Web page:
- Architectural Digest
When it came to the lighting in his home, Pardo drew inspiration from the insides of fruits, nuts, and seeds, as well as sea creatures and machine parts.Originally Appeared on Architectural Digest
- The Week
Trump's team is reportedly trying to assemble a crowd for a 'major send-off' hours before Biden's inauguration
President Trump is planning to exit the White House on the morning of Jan. 20, a few hours before President-elect Joe Biden is sworn in a short distance away, CNN reports. "Eager for a final taste of the pomp of being president, Trump has asked for a major send-off," and "as one of their final acts, Trump's team is working to organize a crowd to see him off on the morning of Biden's inauguration, when he plans to depart Washington while still president" for a flight to Palm Beach, Florida, where his term will officially end at noon.There are 20,000 National Guard troops currently deployed or en route to Washington, D.C., ahead of Biden's inauguration, because the last crowd Trump drew to the White House morphed into an insurrectionist mob that stormed the Capitol.Plans are still being ironed out, CNN says, but "Trump told people he did not like the idea of departing Washington for a final time as an ex-president, flying aboard an airplane no longer known as Air Force One. He also did not particularly like the thought of requesting the use of the plane from Biden." The Bidens will wake up on Inauguration Day at nearby Blair House, CNN reports, adding that "its use was offered to them by the State Department rather than the Trumps, who refuse to make contact with the incoming president and first lady.""Trump has expressed interest to some in a military-style sendoff and a crowd of supporters," CNN says, but it's unclear "whether that occurs at the White House, Joint Base Andrews, or his final destination, Palm Beach International Airport."Outgoing U.S. presidents almost always attend the swearing-in of their successors, Defense One notes, and "in recent decades, the outgoing president and first lady walk down the back steps of the Capitol to an awaiting helicopter, which then makes the short five-minute flight over to Joint Base Andrews in nearby Maryland. Upon arriving at Andrews, the former president and first lady are usually greeted by a military honor guard, former staffers, friends, and other well wishers." Two senior Pentagon officials confirmed to Defense One on Thursday that, in a break with recent tradition, no military farewell is being planned for Trump.More stories from theweek.com Trump's vaccine delay is getting suspicious 5 more scathing cartoons about Trump's 2nd impeachment The worst-case scenario for America's immediate future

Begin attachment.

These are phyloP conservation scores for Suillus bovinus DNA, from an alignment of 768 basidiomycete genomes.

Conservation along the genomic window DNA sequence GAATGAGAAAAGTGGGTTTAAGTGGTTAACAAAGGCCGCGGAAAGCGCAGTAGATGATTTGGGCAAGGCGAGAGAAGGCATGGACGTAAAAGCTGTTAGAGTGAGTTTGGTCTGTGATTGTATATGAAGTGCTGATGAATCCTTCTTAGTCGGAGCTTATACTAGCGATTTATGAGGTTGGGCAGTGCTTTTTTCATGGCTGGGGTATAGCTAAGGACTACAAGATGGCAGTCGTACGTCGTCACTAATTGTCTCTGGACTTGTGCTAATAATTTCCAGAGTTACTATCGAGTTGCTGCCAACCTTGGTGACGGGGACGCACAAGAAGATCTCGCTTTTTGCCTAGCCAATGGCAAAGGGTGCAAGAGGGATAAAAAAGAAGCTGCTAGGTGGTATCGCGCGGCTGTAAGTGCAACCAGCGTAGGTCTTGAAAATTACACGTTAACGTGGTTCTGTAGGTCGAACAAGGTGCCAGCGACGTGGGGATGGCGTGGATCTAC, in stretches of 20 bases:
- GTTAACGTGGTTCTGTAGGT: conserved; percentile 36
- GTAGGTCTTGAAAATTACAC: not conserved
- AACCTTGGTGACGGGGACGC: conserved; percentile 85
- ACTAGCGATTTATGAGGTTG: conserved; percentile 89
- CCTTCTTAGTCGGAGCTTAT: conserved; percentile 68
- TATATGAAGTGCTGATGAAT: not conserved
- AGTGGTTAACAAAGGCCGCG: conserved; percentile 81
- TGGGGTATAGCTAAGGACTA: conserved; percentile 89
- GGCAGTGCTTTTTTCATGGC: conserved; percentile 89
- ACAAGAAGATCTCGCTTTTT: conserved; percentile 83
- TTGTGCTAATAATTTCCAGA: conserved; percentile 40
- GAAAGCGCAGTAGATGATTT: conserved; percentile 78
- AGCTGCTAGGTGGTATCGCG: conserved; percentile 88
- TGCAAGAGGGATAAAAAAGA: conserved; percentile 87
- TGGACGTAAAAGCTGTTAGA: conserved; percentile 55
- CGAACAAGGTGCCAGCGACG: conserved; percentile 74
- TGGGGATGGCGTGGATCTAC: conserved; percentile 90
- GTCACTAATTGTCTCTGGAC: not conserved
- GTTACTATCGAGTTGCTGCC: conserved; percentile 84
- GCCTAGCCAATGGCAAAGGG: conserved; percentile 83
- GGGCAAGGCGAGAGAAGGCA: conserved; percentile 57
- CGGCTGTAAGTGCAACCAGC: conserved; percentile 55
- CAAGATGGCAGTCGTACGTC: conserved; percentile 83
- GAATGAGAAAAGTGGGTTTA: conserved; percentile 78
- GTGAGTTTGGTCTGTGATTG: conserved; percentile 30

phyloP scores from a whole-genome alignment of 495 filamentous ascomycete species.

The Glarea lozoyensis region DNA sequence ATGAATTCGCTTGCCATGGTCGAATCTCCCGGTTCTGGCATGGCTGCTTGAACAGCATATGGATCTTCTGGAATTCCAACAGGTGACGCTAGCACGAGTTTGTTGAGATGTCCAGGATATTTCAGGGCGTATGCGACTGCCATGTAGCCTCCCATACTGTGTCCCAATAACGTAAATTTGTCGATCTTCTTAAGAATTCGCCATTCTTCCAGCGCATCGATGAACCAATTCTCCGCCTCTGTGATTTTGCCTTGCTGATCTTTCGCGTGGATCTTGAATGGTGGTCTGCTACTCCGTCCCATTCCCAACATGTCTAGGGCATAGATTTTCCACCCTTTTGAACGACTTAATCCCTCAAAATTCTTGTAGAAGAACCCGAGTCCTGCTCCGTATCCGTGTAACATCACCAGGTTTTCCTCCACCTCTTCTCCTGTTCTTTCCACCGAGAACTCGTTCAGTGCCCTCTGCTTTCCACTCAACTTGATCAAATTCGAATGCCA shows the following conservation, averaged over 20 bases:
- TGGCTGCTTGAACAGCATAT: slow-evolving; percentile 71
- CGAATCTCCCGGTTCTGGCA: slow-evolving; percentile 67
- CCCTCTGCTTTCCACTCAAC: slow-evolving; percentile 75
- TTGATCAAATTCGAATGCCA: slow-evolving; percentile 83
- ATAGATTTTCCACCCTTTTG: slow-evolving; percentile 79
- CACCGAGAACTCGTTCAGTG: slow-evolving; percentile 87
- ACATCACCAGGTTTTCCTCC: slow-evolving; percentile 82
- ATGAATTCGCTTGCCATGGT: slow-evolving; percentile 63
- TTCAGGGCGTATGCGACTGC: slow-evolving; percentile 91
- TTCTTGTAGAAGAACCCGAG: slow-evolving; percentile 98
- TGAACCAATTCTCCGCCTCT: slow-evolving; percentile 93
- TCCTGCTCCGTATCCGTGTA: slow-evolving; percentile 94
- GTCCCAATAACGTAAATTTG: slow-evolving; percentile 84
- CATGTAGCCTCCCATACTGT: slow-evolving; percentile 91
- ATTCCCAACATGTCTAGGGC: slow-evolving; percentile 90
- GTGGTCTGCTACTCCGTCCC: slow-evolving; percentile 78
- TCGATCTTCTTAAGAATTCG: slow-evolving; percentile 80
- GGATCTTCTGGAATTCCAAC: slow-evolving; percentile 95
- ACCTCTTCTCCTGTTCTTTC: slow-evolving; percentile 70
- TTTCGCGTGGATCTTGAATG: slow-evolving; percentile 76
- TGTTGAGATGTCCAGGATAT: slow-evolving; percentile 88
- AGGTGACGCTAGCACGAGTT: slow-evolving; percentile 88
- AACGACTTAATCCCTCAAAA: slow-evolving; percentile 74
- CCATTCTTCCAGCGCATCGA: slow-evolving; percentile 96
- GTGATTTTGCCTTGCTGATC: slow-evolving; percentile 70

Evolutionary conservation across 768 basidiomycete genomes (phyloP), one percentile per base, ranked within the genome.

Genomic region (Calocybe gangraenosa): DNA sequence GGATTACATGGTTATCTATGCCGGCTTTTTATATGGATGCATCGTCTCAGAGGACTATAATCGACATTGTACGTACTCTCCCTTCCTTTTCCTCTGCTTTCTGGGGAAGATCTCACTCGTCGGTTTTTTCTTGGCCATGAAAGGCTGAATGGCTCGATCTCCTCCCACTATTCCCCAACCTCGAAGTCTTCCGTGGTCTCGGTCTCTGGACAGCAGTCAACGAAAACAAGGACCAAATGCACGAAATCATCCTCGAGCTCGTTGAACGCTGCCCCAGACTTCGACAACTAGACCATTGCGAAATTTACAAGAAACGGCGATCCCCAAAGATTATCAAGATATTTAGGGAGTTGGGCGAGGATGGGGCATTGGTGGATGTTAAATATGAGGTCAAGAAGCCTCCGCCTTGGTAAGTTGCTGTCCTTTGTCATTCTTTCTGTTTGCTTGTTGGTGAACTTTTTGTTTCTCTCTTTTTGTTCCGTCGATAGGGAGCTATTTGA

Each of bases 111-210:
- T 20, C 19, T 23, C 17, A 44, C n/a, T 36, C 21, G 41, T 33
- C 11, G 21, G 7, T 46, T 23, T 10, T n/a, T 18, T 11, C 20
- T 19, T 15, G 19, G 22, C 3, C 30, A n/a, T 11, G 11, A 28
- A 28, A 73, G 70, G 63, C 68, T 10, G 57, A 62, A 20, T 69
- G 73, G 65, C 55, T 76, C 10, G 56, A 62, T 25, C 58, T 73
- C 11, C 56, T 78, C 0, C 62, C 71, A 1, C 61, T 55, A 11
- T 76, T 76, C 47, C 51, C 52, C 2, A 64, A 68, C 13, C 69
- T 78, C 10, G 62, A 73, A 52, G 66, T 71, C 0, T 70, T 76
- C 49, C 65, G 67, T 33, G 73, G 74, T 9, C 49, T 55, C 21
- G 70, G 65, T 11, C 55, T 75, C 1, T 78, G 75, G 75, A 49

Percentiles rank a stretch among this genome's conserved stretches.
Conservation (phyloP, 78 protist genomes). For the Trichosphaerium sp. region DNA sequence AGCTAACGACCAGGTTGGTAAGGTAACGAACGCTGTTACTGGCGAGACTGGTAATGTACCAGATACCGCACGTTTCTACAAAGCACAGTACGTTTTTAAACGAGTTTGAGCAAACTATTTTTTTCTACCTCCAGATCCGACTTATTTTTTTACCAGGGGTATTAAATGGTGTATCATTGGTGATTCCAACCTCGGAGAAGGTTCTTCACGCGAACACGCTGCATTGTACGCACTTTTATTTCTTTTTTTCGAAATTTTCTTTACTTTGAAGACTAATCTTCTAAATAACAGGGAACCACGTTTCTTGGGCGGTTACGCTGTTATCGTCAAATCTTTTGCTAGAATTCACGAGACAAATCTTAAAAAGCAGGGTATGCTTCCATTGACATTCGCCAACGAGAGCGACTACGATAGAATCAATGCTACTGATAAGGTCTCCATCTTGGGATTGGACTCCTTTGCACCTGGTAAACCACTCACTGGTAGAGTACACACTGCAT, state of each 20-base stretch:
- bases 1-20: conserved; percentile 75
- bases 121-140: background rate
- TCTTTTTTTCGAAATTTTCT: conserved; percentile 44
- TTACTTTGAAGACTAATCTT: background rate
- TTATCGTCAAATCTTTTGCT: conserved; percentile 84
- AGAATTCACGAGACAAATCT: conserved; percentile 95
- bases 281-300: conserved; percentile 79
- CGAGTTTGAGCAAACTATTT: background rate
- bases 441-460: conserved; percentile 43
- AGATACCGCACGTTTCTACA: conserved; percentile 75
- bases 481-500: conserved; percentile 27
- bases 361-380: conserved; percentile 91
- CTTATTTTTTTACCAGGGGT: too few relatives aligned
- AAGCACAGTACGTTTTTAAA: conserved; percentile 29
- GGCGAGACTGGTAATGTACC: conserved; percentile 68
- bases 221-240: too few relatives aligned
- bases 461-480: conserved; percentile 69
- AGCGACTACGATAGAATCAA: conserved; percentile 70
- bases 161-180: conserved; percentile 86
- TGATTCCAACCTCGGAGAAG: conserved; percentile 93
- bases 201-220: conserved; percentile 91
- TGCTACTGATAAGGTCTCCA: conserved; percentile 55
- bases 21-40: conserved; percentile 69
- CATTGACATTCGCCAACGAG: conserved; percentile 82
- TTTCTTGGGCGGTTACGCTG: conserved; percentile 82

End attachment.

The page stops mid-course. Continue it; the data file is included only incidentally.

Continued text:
- Associated Press
With a chainsaw in his car, Ahmed Abdelal tours the Gaza Strip, asking around for people wanting to cut down trees, regrow orchards or make way for construction. One of the few remaining woodcutters in the Palestinian territory, Abdelal, who learned woodcutting from his father, is struggling to scratch out a living in a traditional job that is less and less in demand. Job opportunities are rare in this Palestinian enclave wedged between Israel, Egypt and the Mediterranean Sea, and so are green spaces.
The statement, made by attorney Mark Richards in a court filing, came after prosecutors asked a court to modify bond conditions due to videos showing Rittenhouse in a bar and allegedly making gestures associated with white power groups. "The State's bond motion is a not-so-thinly veiled attempt to interject the issue of race into a case that is about a person's right to self-defense," Richards wrote in a response to the allegations by prosecutors.
- NBC News
As blizzard conditions impacted parts of the Midwest, two Southern California coastal locations registered a national high temperature of 94.